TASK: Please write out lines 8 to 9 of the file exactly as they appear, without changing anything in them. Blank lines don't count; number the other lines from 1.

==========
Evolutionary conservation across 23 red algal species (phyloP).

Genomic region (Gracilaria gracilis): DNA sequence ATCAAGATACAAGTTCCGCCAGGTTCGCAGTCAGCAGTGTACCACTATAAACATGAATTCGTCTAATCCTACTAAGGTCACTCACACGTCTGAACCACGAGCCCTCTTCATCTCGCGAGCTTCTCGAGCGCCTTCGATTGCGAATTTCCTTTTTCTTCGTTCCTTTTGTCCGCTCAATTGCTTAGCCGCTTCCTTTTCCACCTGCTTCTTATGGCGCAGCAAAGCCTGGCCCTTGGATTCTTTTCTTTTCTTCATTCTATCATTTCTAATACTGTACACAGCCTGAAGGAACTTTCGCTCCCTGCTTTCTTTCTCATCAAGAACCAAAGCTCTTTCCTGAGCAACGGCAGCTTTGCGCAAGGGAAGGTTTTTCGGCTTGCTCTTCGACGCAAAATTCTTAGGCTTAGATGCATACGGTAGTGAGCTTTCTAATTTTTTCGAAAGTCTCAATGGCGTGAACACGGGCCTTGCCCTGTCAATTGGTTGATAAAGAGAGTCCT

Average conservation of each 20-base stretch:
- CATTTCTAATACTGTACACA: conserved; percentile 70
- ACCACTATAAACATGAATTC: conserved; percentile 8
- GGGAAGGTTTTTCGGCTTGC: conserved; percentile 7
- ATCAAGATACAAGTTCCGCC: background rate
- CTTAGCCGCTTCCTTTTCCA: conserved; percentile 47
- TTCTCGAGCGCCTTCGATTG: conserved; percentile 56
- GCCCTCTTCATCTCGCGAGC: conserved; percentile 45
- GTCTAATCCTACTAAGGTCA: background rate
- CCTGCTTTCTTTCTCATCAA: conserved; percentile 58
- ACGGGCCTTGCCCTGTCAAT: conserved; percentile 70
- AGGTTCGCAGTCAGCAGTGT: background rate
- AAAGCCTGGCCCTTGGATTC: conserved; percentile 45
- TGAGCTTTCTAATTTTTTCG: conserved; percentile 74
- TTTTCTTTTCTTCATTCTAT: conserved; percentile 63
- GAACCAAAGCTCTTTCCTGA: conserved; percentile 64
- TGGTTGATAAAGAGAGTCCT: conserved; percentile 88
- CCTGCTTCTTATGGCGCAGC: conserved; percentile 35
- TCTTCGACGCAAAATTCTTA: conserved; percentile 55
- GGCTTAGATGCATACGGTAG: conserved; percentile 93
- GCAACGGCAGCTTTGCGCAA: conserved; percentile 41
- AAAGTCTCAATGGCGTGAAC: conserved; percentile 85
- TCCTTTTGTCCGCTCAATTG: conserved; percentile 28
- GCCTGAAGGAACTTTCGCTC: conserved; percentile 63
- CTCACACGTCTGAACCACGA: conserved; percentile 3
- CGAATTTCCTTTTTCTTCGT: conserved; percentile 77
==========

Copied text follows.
- CTTAGCCGCTTCCTTTTCCA: conserved; percentile 47
- TTCTCGAGCGCCTTCGATTG: conserved; percentile 56